Plasma arc welding

Anyone here have experience with plasma arc welding? How does it compare
with TIG?
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For the proper application its terrific, usually only used for very low current thin ga. applications.
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Very little Plasma welding is done by hand anymore. It has been mostly automated for assembly of very thin materials, and very-difficult-to-weld alloys.
Several companies sell the equipment, but is is quite expensive new.
You can find used older machines pretty cheap because of the limited market.
One of the reasons for it's lack of popularity is the complexity of the torch. The ones I used had about 6-8 torch parts to keep track of , and had to be assembled using a special calibration tool. The size of the tip orifice, and tungsten, has to be matched to a very narrow range of amperage, so it lacks versatility. Even the slightest piece out of place renders the torch useless. The parts are consumed much faster than in TIG and are about 10 times more expensive.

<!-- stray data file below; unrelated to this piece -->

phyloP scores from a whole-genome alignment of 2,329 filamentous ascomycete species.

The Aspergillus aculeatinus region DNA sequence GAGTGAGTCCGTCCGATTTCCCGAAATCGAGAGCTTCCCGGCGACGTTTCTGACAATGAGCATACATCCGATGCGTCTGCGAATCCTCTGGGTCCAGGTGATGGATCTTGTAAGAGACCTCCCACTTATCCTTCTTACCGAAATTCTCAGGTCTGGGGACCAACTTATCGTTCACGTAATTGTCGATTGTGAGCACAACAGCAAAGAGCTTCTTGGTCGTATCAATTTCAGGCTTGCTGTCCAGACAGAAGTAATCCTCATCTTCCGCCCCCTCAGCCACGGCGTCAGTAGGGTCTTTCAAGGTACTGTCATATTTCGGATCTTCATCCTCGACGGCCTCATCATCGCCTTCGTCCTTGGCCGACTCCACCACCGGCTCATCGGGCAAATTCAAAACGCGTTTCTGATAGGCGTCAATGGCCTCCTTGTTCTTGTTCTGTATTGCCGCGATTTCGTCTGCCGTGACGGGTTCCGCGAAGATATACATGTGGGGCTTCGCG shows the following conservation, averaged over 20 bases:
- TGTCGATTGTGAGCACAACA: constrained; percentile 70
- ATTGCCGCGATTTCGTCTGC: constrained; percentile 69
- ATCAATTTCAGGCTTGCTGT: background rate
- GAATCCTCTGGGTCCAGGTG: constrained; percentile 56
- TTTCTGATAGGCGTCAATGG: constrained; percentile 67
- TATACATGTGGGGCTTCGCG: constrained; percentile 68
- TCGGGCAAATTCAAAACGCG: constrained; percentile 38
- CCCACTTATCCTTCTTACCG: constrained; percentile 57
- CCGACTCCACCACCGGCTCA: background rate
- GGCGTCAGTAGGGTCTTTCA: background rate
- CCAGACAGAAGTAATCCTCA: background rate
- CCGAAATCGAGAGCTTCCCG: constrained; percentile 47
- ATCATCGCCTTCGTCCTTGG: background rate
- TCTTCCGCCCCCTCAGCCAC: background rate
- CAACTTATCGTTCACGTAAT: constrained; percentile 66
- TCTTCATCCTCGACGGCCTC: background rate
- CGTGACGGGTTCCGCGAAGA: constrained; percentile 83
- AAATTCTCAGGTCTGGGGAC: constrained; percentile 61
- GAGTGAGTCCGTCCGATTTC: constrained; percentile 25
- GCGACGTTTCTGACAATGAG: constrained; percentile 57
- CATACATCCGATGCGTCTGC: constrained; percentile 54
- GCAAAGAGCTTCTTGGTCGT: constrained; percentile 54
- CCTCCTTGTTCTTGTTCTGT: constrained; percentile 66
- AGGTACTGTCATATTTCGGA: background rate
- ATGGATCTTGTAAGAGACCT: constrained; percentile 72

Mind you that when the machine is set up correctly for the material being joined, it is a very cool tool to use, but the you spend so much time just setting it up that is hardly seems worth it for anything but aerospace work.
You can learn more about it from a few websites like
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Ernie Leimkuhler
I used to weld semi-auto with a plasma torch, I worked for a company that made jet engine components for GE & Pratt & Whitney. I enjoyed using it, once properly set up, it was cool to watch.
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Art Van Dalay
I worked with automated PAW systems in the auto industry for 6 years. The reason that PAW was used is that a pilot arc can be constantly maintained and the welding arc can be started and stopped thousands of times per day without a problem or the need for high frequency arc starting. We changed out consumables, 3/16" diameter tungsten, and the copper orifice tip, every 700 welds. The joints were typically fusion of the edges of a thin Inconel sheet (0.015"), sandwiched between two thicker steel components.
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